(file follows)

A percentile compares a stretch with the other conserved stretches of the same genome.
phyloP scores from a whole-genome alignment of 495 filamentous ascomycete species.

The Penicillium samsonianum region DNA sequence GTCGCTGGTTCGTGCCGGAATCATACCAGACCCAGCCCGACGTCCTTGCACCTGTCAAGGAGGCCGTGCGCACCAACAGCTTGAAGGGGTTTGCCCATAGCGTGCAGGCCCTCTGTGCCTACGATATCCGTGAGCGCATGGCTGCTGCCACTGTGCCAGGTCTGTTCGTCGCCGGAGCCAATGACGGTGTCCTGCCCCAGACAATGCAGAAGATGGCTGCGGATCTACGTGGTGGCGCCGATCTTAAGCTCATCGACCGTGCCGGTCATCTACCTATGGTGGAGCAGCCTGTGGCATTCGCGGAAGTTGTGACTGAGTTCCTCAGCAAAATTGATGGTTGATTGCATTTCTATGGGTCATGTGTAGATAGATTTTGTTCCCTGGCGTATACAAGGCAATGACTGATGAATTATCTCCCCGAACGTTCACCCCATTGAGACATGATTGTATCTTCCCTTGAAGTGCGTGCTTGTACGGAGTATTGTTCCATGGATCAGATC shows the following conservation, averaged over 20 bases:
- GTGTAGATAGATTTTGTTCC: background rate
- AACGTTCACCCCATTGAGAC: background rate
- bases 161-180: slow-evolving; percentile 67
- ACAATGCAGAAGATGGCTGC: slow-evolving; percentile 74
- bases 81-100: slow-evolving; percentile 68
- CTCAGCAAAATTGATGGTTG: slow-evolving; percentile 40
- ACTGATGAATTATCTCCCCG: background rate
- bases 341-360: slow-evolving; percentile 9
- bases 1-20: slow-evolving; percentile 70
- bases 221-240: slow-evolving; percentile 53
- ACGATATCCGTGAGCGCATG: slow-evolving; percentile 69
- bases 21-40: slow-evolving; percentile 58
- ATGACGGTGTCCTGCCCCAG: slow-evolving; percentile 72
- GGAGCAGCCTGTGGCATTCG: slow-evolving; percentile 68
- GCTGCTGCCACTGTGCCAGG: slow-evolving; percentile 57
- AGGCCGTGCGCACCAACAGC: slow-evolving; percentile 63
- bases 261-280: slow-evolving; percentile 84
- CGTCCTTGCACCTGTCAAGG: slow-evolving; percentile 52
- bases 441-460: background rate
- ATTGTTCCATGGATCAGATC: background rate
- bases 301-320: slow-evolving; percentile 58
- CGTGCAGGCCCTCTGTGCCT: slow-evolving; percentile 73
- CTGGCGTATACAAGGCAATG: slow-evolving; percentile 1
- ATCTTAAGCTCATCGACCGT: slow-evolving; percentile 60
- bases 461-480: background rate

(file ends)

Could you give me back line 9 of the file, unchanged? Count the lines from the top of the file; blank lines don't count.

- CTCAGCAAAATTGATGGTTG: slow-evolving; percentile 40